Federal Bureau of Investigation talks with school friend of U.S. Supreme Court nominee Kavanaugh

At a rally later in Southaven, Mississippi, Mr Trump mocked last week's Senate testimony by Prof Christine Blasey Ford, without mentioning her by name.

Flake, the Judiciary Committee member who pushed to delay the vote on Kavanaugh so the FBI could investigate, leveled his criticism the morning after Trump drew laughs for his remarks at a political rally in Mississippi.

Ford claims she told a therapist about the alleged sexual assault during a session in 2012 where she was accompanied by her husband, though she has admitted that Kavanaugh was never named. I don't know. But I had one beer. Instead of that, feel free to check out our new Facebook group, tell us what you think of this newsletter format, get your friends to subscribe and keep up with the latest.

Speaking to reporters at the White House on Tuesday, Mr Trump said: "My whole life I've heard, "you're innocent until proven guilty", but now you're guilty until proven innocent". She said that Smyth, like Keyser, was downstairs at the house when the alleged attack took place upstairs.

"It's a very scary time for young men in America", Trump told reporters in Maryland as he scored goals on both sides over the ongoing Federal Bureau of Investigation probe into sexual assault allegations against Brett Kavanaugh. Ford alleges Kavanaugh sexually assaulted her when they were in high school.

President Donald Trump's mockery of Christine Blasey Ford sparked an immediate backlash Wednesday among two critical Republican swing votes on the nomination of Supreme Court hopeful Brett Kavanaugh, with Sens. Flake added, "I wish he hadn't done it". That means if all the Democrats vote against Kavanaugh, Trump could not afford to have more than one Republican oppose his nominee, with Vice President Mike Pence casting a tiebreaking vote.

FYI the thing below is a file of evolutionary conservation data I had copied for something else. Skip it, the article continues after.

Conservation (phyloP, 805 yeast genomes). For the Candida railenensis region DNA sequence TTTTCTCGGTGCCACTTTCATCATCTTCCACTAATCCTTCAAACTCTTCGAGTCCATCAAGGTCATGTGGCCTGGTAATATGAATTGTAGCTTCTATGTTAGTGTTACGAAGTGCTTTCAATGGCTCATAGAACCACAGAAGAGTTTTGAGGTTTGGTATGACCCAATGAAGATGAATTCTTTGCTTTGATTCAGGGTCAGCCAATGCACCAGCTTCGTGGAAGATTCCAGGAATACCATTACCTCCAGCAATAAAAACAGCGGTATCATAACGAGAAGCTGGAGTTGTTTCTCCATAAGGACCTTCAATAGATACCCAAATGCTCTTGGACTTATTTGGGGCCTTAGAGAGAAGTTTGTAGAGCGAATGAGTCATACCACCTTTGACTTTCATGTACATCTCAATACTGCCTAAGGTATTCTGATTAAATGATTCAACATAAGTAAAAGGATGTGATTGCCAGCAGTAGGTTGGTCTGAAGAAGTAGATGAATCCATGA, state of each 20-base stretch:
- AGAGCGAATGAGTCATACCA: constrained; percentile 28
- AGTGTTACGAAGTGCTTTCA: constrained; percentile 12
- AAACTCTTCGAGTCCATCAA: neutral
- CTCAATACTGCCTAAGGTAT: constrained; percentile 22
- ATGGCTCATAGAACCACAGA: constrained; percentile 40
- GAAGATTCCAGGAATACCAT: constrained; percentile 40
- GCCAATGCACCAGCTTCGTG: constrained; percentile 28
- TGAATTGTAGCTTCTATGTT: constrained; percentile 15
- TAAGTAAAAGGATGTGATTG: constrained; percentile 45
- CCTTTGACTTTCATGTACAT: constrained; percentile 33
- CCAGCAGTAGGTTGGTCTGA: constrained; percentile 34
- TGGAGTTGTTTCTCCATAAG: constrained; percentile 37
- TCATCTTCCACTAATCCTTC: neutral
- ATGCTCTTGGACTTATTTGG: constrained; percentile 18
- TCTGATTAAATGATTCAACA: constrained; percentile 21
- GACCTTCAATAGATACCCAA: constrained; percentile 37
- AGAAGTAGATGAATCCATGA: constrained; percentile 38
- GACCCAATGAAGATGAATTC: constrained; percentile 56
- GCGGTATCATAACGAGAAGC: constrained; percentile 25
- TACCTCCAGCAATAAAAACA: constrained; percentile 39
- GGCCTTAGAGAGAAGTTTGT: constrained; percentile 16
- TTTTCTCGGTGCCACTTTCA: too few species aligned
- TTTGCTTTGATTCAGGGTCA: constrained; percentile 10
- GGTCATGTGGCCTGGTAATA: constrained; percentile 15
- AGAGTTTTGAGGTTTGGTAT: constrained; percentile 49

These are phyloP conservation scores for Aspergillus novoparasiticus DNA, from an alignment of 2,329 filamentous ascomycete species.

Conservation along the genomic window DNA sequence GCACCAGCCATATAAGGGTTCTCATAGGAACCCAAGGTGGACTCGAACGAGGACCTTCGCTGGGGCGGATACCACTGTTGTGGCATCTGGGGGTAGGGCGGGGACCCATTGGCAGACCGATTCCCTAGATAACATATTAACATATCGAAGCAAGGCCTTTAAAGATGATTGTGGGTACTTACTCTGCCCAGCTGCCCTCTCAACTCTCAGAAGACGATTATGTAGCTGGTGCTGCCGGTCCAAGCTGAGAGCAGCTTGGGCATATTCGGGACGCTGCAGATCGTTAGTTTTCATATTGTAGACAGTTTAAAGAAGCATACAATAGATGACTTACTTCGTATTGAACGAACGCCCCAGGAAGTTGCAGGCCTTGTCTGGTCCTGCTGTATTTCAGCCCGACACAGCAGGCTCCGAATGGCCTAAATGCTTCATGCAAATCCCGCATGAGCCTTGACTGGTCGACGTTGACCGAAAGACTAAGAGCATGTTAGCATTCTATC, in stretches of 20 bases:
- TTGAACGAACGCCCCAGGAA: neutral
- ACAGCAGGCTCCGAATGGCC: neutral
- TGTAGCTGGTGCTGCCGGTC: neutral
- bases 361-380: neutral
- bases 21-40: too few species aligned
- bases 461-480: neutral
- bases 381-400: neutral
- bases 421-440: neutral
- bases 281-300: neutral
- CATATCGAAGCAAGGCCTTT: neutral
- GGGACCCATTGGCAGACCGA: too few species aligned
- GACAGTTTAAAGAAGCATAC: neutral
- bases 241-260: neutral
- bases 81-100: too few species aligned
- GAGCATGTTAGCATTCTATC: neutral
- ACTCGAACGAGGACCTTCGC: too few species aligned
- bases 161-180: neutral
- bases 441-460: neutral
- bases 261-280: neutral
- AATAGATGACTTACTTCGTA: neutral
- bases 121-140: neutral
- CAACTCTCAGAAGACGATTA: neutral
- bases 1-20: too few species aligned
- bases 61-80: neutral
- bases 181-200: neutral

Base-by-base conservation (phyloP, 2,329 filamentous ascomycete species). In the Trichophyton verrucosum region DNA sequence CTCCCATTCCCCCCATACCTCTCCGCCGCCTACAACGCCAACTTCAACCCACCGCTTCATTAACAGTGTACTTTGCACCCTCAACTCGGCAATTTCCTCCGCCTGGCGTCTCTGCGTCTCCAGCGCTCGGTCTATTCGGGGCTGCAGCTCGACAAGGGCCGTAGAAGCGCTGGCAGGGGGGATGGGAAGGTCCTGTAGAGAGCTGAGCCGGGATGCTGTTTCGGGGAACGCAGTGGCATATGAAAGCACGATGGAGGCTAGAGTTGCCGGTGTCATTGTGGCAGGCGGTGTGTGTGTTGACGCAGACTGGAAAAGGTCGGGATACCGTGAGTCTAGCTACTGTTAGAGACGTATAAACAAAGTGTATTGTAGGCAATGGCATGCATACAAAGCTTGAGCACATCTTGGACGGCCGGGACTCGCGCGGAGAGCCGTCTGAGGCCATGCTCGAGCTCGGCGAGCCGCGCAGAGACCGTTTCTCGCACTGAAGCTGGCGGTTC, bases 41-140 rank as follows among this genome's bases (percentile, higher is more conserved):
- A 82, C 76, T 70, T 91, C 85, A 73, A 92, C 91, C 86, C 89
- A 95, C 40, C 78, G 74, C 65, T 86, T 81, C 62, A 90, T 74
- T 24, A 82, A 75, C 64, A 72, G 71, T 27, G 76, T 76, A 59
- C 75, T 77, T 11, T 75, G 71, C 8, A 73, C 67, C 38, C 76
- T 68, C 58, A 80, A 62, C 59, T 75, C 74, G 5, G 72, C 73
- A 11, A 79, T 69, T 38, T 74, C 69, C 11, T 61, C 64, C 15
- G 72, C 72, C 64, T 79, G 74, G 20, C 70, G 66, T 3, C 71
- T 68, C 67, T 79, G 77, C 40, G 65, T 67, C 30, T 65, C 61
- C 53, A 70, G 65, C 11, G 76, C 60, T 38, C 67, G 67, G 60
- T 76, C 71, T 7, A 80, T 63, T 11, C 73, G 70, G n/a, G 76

Under pressure from opposition Democrats and a handful of his own Republicans, Trump on Friday ordered a fresh FBI investigation into allegations of Kavanaugh's misconduct during his youth.

Not so, argued Senate Republican leader Mitch McConnell of Kentucky, contending the Democrats are simply looking to "move the goalposts" to prevent Kavanaugh's confirmation.

The attack quickly drew scorn from critics, who said such mockery was part of the reason survivors of sexual assault are afraid to go public.

According to a New York Times report, Brett Kavanaugh, coming from a UB40 concert, got into an altercation after mistaking a man for the lead singer of the band.

Sen. Susan Collins, a Maine Republican, told reporters: "The resident's comments were just plain wrong".

Trump said he believed Kavanaugh did not lie during his Judiciary Committee testimony about the extent of his drinking in high school and college.

The FBI has already interviewed Mark Judge, a friend of Kavanaugh, as well as at least three other people with information about the allegations made by Ford and a second accuser, Deborah Ramirez.

Both Murkowski and Collins on Tuesday said they are satisfied with the scope and pace of the FBI's background investigation. "That is a very, very hard standard", Trump said outside the White House before leaving on a visit to Philadelphia.

Trump, who was himself accused during the 2016 presidential race of sexual misconduct with numerous women, tried to link the allegations against Kavanaugh to what he said was a broader problem. While Flake said Kavanaugh deserves some leeway given what he and his family been through, he said, "We can't have this on the court". A fuming Kavanaugh sparred frequently with Democrats, responding to a question by one about whether he'd ever blacked out while drinking by shooting back, "Have you?" He referred to Avenatti's client, Julie Swetnick, who says Kavanaugh was present during a gang rape in the '80s, as having "no clue" what was going on during a Tuesday NBC interview.

  • Santos West